Priority inherance issue

Manuel Coutinho manuel.coutinho at
Wed May 20 08:41:52 UTC 2009

> -----Original Message-----
> From: xi yang [mailto:hiyangxi at]
> Sent: Wednesday, May 20, 2009 4:59 AM
> To: Aitor Viana; Joel Sherrill
> Cc: Manuel Coutinho; rtems-users at
> Subject: Re: Priority inherance issue
> 2009/5/19 Aitor Viana <aitor.viana.sanchez at>:
> > There is prob. a middle ground solution. To have less than 256 levels
> per
> > semaphore hashed (hash table)
> >
> > regards,
> >
> >
> > Aitor
> >
> >
> > On Tue, May 19, 2009 at 11:37 AM, Manuel Coutinho
> > <manuel.coutinho at> wrote:
> >>
> >> Hi
> >>
> >> I've already placed up for discussion, but it was thought that by
> >> activating
> >> strict order mutex would solve this.
> >> Just tried to test in RTEMS 4.9.2 with strict order and the result is
> not
> >> perfect.
> >>
> >> So, the issue is that when using semaphore priority inherence protocol,
> >> the
> >> taskA priority (task which holds the semaphore) must be equal to the
> >> highest
> >> priority of the task blocked on any of the semaphores that taskA holds.
> >>
> >> Currently, this does not happen in RTEMS.
> Yeah, you are right. with STRICT_ORDER_MUTEX, when thread releases a
> inherent mutex, the priority of the thread is decreased to the
> priority before locking this inherent mutex.
> Here is a problem in some situations, for example.
>  Thread P with Priority 10 have got SemA,B,C.
>  Then, thread Q with priority 1 acquires Sem A.
>  Priority of Thread P will be improved to 1.
>  At this time, if P wants to release Sem C,
>  its priority will be decreased to 10 which is the priority before
> locking Sem C.

Yes, well, just some differences of course, but that is the main problem.

> Is this the problem what you have?
> >>
> >> My guess to solve this issue, is that when a semaphore is released, the
> >> new
> >> priority of the calling thread (lets call it thread A) must be searched
> >> through a list (or chain) of all the threads blocked on other
> semaphores
> >> that thread A holds.
> >>
> >> Of course, also, if a thread which is blocked on semaphore is deleted,
> it
> >> has to be removed from that list.
> I think there is a more simpler solution. For every inherent mutex, we
> record two priorities. One is before_improved_priority which is
> initialized to the priority when get this mutex. The other is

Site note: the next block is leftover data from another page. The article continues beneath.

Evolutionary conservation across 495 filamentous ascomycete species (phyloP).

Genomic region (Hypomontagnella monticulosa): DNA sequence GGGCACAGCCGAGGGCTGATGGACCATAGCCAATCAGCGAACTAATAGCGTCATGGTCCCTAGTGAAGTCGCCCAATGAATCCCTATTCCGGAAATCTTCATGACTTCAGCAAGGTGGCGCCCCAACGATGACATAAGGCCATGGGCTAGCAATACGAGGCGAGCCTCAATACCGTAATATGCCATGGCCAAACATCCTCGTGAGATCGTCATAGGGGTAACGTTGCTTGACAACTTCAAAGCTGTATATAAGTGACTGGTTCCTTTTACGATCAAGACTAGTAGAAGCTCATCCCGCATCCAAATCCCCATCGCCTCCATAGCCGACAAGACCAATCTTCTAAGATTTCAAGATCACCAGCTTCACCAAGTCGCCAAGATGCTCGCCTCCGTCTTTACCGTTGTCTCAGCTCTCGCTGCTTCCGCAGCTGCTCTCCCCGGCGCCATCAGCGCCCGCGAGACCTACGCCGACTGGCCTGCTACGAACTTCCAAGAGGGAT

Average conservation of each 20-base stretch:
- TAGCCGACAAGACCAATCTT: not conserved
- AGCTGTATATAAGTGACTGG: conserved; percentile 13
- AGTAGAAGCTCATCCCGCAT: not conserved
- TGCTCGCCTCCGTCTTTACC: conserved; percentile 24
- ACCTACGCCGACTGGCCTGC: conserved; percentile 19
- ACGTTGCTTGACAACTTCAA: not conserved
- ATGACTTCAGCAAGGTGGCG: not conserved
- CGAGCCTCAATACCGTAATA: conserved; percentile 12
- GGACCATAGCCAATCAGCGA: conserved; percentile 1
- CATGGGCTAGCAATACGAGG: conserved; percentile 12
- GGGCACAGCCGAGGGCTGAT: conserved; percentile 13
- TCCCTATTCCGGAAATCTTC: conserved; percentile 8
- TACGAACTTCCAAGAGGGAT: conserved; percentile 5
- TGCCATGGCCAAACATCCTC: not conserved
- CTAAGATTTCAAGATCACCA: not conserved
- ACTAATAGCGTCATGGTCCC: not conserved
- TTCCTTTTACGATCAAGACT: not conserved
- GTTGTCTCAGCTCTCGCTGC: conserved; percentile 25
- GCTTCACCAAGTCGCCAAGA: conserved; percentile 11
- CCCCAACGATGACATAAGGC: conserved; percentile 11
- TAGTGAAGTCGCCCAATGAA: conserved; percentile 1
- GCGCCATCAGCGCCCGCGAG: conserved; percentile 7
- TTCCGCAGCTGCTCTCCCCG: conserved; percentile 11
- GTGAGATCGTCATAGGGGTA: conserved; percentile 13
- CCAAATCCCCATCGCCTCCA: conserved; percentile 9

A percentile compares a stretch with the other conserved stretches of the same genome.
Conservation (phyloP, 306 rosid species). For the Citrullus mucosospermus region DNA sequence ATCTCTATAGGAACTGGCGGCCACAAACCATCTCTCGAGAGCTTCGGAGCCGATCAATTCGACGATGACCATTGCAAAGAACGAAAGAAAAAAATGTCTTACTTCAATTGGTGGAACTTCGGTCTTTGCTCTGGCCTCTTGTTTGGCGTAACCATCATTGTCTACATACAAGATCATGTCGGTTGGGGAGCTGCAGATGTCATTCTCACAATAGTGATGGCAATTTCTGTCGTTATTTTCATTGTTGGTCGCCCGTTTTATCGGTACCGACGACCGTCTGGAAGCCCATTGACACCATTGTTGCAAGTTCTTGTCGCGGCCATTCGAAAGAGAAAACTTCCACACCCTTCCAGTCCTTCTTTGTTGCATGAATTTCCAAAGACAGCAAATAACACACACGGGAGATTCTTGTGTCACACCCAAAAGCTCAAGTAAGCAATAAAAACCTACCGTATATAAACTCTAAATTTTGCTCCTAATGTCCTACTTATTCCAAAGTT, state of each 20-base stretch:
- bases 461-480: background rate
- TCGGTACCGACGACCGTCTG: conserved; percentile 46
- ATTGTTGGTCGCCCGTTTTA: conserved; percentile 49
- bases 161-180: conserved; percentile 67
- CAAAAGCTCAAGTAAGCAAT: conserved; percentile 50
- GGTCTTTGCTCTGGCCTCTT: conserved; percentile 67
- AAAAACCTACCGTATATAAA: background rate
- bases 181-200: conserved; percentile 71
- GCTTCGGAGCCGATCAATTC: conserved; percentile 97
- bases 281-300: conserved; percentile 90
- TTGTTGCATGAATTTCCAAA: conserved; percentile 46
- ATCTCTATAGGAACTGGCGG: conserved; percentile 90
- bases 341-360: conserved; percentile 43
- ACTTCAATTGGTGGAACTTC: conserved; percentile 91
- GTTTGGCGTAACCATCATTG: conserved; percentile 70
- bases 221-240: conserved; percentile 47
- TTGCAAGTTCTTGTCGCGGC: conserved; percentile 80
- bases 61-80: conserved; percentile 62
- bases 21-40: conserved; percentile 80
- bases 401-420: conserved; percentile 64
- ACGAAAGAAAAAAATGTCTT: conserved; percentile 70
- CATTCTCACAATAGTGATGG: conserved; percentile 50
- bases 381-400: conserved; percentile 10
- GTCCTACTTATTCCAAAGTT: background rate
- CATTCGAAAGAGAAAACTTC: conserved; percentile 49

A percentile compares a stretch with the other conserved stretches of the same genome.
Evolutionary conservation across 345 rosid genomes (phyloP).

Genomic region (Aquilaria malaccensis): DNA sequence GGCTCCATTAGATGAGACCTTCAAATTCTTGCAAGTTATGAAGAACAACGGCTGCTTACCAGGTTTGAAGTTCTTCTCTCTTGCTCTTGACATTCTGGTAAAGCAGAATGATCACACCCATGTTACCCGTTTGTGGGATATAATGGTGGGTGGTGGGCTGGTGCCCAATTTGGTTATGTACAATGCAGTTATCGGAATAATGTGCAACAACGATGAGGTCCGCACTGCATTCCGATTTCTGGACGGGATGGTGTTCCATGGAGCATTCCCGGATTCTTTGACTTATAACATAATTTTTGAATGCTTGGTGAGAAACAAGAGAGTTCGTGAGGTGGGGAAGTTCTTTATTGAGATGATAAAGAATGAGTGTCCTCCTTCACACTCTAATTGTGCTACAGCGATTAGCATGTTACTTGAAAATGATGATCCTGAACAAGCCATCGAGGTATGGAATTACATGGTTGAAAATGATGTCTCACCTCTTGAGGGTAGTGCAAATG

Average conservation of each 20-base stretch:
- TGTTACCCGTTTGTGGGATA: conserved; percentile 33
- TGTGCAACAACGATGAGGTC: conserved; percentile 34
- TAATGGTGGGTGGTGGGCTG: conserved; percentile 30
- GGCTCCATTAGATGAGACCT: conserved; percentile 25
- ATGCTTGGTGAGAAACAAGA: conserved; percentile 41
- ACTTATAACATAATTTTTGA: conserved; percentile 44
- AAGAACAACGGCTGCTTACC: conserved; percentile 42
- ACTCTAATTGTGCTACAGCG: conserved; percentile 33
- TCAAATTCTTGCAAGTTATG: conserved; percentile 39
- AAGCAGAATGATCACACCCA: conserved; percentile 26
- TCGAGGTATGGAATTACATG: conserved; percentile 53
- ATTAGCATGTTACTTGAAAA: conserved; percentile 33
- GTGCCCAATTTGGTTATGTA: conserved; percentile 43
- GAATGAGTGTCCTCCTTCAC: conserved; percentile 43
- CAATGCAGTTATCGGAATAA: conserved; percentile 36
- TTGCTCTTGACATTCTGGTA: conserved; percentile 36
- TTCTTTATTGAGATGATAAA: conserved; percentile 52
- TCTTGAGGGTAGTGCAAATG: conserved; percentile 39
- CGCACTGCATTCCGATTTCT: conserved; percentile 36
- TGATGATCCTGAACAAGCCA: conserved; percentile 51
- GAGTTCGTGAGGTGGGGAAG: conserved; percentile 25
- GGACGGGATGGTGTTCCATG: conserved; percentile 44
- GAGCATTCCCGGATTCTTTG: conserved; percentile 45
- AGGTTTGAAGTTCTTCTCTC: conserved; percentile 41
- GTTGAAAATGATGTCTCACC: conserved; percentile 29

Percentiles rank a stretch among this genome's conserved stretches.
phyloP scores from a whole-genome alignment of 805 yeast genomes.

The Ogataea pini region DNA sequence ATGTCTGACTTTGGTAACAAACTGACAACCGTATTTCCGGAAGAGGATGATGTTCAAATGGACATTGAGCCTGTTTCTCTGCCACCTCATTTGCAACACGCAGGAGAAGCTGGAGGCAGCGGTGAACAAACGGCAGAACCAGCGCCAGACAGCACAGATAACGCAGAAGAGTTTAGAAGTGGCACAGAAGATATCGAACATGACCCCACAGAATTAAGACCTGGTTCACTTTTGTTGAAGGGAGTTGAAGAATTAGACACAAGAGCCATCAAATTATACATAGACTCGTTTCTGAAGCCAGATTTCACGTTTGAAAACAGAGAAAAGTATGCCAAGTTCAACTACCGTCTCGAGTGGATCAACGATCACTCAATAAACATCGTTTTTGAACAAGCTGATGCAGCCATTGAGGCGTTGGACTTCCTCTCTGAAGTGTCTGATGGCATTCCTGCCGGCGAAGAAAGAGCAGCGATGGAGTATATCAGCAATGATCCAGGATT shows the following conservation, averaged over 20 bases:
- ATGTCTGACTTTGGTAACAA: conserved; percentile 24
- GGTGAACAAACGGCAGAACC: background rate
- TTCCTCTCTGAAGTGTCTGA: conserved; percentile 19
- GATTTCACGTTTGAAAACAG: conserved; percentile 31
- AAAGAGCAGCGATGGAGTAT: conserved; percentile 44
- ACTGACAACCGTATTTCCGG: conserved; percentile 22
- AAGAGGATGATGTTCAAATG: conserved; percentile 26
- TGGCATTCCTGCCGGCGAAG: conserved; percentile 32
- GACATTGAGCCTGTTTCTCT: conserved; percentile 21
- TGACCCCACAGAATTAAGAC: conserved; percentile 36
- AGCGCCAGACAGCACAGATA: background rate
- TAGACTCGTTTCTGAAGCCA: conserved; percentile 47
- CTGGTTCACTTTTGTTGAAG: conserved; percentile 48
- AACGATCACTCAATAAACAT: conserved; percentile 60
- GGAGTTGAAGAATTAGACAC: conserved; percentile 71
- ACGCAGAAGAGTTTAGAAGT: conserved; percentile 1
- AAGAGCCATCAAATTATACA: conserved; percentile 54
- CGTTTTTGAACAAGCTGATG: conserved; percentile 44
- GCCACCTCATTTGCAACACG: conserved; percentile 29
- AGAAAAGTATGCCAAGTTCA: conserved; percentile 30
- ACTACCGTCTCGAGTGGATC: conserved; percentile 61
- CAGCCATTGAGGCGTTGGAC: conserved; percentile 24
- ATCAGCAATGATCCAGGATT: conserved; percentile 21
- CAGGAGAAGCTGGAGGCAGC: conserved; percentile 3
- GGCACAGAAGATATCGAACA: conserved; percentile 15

> after_improved_priority which is initialized to the lowest priority.
> When a thread T with priority P1 wants to acquire a inherent mutex, it
> finds that priority improvement is needed and do it like this:
> before_improved_priority = current holder's priority
> after_improved_priority = P1
> When the holder releases a inherent mutex
> It needs to check
> {
> if(current_priority is not higher than before_improved_priority)
>     return and do nothing
> if(current_priority does not equal after_improved_priority)
>     return and do nothing because the priority of holder is improved
> by thread which waits for other mutex.
> decrease the holder's priority to before_improved_priority
> }
> Then, we are able to make sure that after releases the mutex, the
> priority of the holder is still equal to the highest priority of
> threads who wait for mutex which the holder holds.
> Welcome more comments.

Not sure if your solution works. Perhaps I'm reading it wrong :S.

Suppose the example:

Threads A, B, C and D
Semaphores S1 and S2

  D obtains S1
  D obtains S2
  C tries to obtain S1 and blocks
  B tries to obtain S2 and blocks
  A tries to obtain S1 and blocks
  D releases S1 -> and returns to priority B.priority (think your algorithm
works well here)
  A obtains S1 and releases it
  D releases S2 -> here, you have S2.before = C.priority and S2.after =
B.priority but thread D must now return to the initial priority (because it
no longer holds any semaphores)

I'm not sure I understood the "philosophy" behind your method, so cannot
really complete it :S 
(but am not saying it is a bad ideia!)

Manuel Coutinho

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